Epic cycle expedition produces unique conservation collection.
Copyright Mike McFarlane
A unique panoramic record of landscapes in the UK has been produced by award-winning photographer Mike McFarlane, cycling 5,903 miles around four countries to promote nature conservation for an extraordinary commission by The Wildlife Trusts.
Living Landscapes across the UK are being enlivened by Wildlife Trusts and their partners. The Heritage Lottery Fund promotes landscape scale working and supporting imaginative programmes across the four nations. Here in my home county of Gloucestershire there are four programmes underway and including the successful Cotswold Rivers programme
Chris Packham, passionate conservationist, photographer and The Wildlife Trusts’ Vice President, said:
“Mike’s amazing spins allow you to imagine lying in the middle of a hay meadow or by the sea looking at the sky and views in every direction while listening to birds chirping or the swoosh of the waves – what a fabulous achievement!”
The collection of 92 panoramic 360° virtual tours of Living Landscape schemes established by The Wildlife Trusts all over the UK will help to raise awareness of their landscape-scale work, using interactive features to bring these places to life on screen.
The virtual tours can be experienced on The Wildlife Trusts’ website. They take in a wide range of landscapes from the rugged uplands of north-west Scotland to the floodplain meadows of the Home Counties and the rocky shorelines of the Isles of Scilly and Alderney.
Interactive features allow people to find out more about the work The Wildlife Trusts are doing in each location, with a particular focus on how they are working with partners to restore the natural environment.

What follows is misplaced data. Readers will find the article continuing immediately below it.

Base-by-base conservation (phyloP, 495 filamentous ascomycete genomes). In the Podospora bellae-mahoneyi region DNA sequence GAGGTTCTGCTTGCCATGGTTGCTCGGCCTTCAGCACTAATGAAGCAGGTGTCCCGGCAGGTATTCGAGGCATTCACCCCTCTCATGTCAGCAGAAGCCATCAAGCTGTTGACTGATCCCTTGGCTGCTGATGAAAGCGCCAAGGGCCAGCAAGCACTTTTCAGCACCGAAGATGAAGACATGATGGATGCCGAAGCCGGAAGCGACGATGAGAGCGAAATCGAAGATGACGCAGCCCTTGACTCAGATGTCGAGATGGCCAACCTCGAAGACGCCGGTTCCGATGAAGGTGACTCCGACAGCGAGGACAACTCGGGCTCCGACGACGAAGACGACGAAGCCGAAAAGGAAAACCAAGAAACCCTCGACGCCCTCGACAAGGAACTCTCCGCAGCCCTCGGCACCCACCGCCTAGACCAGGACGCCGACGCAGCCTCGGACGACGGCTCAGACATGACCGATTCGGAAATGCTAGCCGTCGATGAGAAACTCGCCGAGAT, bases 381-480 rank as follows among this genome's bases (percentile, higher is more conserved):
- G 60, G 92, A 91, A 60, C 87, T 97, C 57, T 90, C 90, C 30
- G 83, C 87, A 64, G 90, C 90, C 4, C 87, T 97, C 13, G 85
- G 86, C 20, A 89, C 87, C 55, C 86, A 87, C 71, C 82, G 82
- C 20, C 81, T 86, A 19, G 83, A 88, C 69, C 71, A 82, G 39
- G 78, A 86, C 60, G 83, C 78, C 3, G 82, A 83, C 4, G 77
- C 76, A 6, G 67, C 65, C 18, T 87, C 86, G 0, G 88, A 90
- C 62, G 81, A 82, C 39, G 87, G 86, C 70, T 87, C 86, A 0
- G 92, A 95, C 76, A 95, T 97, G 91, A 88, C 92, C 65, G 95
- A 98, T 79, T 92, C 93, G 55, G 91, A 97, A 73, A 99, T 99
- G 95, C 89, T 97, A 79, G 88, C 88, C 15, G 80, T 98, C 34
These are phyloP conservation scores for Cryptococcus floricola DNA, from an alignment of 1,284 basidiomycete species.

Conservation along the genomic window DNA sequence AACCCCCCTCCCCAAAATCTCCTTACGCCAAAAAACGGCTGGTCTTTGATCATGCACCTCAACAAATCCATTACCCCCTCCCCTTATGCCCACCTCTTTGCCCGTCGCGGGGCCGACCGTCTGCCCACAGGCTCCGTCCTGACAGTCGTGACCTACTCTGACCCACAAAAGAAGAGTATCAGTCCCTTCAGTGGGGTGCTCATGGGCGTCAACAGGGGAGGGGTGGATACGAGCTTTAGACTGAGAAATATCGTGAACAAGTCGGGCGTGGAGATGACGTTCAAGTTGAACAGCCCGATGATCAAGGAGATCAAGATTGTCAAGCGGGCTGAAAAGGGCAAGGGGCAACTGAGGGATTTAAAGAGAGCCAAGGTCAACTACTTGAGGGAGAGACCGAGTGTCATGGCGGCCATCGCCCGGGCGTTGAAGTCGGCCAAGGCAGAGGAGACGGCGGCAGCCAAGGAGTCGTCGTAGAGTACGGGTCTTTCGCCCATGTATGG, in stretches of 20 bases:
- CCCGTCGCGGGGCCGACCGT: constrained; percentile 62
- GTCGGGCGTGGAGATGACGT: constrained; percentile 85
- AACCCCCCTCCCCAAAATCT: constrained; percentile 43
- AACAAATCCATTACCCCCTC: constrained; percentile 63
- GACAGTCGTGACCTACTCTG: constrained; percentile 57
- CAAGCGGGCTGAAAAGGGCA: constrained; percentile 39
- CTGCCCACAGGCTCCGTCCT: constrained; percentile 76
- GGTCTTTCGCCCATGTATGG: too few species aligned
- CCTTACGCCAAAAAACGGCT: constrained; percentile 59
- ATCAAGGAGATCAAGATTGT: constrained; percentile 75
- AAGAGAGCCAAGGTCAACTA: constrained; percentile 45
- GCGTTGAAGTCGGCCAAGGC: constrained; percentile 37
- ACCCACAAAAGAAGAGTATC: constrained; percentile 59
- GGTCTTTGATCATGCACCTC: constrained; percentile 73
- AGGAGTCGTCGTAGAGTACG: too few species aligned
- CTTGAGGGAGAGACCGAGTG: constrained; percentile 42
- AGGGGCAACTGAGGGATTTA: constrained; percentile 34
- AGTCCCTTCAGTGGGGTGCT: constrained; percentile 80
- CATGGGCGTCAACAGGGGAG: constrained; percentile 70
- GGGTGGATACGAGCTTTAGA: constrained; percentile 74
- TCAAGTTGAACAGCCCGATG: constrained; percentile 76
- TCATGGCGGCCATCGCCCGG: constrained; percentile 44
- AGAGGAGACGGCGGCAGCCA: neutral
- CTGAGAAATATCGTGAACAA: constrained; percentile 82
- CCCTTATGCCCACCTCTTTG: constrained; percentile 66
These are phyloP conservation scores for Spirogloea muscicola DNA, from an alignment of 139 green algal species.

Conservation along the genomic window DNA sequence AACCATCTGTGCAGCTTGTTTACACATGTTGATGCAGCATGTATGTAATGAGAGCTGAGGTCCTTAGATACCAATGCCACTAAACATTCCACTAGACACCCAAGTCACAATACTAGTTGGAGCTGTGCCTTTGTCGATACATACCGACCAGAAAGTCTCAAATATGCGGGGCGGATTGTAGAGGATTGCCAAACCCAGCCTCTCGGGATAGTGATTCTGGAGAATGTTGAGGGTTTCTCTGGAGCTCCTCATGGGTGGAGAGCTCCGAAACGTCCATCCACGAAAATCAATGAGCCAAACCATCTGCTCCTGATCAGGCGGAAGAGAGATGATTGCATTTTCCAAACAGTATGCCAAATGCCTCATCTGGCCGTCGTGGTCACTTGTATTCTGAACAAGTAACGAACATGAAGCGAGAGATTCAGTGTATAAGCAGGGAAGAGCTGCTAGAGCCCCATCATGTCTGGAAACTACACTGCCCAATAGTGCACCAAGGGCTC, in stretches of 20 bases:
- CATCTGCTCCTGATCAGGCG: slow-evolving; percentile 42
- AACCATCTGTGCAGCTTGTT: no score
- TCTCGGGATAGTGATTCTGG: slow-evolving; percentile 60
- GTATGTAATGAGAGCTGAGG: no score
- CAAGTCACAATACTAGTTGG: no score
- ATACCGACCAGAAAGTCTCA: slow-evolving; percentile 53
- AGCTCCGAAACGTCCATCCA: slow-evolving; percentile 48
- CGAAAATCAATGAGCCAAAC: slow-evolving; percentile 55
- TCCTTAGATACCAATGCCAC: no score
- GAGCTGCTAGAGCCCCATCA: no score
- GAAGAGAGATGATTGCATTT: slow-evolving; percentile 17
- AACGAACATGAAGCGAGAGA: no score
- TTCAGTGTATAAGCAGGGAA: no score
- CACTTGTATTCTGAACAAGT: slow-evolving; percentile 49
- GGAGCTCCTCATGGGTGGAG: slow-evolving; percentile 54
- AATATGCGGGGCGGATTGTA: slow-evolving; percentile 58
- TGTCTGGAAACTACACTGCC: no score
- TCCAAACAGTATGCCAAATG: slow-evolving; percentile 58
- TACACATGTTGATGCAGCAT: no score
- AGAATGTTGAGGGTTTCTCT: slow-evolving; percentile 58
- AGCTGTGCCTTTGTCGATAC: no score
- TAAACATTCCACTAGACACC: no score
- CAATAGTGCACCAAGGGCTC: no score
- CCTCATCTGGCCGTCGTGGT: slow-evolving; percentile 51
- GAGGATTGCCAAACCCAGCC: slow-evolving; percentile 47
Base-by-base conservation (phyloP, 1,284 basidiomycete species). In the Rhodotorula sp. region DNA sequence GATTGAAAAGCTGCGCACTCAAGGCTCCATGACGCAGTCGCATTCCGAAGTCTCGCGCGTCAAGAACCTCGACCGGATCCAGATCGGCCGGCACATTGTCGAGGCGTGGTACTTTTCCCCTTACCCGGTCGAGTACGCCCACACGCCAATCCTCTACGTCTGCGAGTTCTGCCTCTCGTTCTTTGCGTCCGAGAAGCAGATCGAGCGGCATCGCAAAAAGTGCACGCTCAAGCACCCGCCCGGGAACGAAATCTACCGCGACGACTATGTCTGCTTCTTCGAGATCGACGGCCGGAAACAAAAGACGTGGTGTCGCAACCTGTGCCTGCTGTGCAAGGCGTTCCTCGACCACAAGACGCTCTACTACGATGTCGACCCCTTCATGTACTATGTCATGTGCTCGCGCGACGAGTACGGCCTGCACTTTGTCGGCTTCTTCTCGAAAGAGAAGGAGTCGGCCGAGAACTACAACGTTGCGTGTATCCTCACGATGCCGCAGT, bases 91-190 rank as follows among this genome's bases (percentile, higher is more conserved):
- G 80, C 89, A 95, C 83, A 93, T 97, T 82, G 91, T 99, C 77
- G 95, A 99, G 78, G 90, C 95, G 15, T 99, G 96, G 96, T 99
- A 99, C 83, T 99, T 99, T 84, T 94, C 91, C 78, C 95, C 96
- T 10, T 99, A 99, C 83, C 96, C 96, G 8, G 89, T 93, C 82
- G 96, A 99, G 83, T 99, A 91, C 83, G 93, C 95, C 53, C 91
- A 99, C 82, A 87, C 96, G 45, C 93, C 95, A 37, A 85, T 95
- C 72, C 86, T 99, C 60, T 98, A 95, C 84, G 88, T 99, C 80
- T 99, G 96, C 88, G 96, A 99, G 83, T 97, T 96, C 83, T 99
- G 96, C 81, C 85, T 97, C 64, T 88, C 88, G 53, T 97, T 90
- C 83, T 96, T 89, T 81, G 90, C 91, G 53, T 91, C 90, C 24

The aim of Living Landscapes is to restore, recreate and reconnect areas of habitat by developing natural corridors. Larger areas for nature allow wildlife to spread to new places and not be left vulnerable in isolated locations. The Wildlife Trusts are working with farmers, businesses and local communities to implement conservation measures across larger areas of land.
Paul Wilkinson, Head of Living Landscape, said:
“We have been focusing our efforts on landscape-scale conservation schemes in partnership with others for several years. Mike’s panoramic views and virtual tours will help people to visualise the places where we are working and the scale and scope of Living Landscape schemes.”
The photographic project, funded by the Tubney Charitable Trust and Aggregate Industries, took a year to complete, with Mike travelling mainly on a folding bike and using public transport to minimise his carbon footprint. On most nights he ‘wild camped’, towing his own tent and supplies on a trailer weighing up to 40 kilos.
Copyright Mike McFarlane
“This was an amazing job and for such a great organisation, very much up my street in terms of what I want to put back into society,” said Mike, 39. “I like to do something that’s good for society, or good for the landscape, good for nature, so this project was really attractive.”
During his year-long series of tours Mike experienced heat exhaustion, dehydration, insect infestation, freezing conditions and loneliness – but he also took more than 12,000 photographs and refuses to dwell on the hardships when the results were so fulfilling and worthwhile:
“All I can say is that it was like a musician when they come to the end of a tour or finish producing an album. It’s a complete creative exhaustion because I did put everything into making these photographs of these amazing landscapes and these amazing conservation efforts.
“Everybody I met who was involved in Living Landscape schemes just had so much passion, so much commitment to conservation. If even a few more people feel inspired to start doing conservation work or if they show work like this in schools or in universities and young people get some hope or interest or encouragement out of it, that would be great.”